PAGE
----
"It's very hard to google a feeling."
I have to agree with this statement.
Tiago Forte shared it during the Building a Second Brain course I took last year. The point is to help people understand what content found online is worth saving somewhere. Data, information, and anything that doesn't deeply resonate with you is not worth hoarding. You can search for it when you need it.
Keep the content that resonates with you; that is not easy to search.
Leveraging the triage and reading routines.
I described my workflow to decide what to read and keep.
In addition to the main pipeline, I have a few additional sources: Kindle eBooks, actual books made of trees, and apps like Refind or Twitter. Readwise is an app that connects to all these sources, and in the case of books, allows to capture highlights with a phone camera.
It only collects the parts of the texts I highlighted, and it comes with several very convenient features.
First, of course, it allows me to browse and search my catalog of highlights. Even better, it presents me with a daily selection of a handful, which is a great way to resurface the thoughts triggered when I read them the first time. As I review them, I can, of course, mark some as favorite, to see more often, or discard others, to remove them from the daily rotation.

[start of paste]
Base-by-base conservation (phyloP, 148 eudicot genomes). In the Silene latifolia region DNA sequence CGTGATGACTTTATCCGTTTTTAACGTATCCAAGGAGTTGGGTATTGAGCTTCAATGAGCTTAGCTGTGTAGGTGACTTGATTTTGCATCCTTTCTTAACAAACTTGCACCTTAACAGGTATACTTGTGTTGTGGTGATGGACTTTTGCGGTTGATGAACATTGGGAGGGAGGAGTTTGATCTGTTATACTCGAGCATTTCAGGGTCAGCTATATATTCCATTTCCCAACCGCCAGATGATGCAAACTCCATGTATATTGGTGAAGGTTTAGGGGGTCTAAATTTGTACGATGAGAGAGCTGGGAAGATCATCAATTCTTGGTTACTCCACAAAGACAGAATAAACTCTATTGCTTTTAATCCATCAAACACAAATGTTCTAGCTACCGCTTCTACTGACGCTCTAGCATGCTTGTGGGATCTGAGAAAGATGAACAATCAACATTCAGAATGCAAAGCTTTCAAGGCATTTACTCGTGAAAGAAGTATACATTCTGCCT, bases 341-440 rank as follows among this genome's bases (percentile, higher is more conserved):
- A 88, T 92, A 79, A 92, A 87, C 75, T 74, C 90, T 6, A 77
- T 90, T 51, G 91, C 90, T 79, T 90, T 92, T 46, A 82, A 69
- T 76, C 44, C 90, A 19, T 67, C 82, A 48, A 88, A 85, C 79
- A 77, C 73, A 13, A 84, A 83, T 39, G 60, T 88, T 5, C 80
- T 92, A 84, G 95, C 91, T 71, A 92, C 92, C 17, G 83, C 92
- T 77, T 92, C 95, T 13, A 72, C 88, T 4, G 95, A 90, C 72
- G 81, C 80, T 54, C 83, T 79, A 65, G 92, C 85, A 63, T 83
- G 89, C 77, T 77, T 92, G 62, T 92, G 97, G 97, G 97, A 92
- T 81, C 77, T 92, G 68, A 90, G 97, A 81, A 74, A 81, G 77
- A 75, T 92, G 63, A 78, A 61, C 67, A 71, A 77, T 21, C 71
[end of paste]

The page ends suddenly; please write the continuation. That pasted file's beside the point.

Last but not least, Readwise is connected to Roam Research.
Input becomes output, and vice-versa.
Roam is where I write everything.
I'll cover my usage of Roam Research in detail very shortly. The ability to gather all my notes and the essential bits I have read in the same app is crucial in my thinking process. Content is never created from scratch; I never need to start with a blank page anymore. Instead, I assemble building blocks, listen for feedback, and iterate.
Creating content and building products follow the same principles.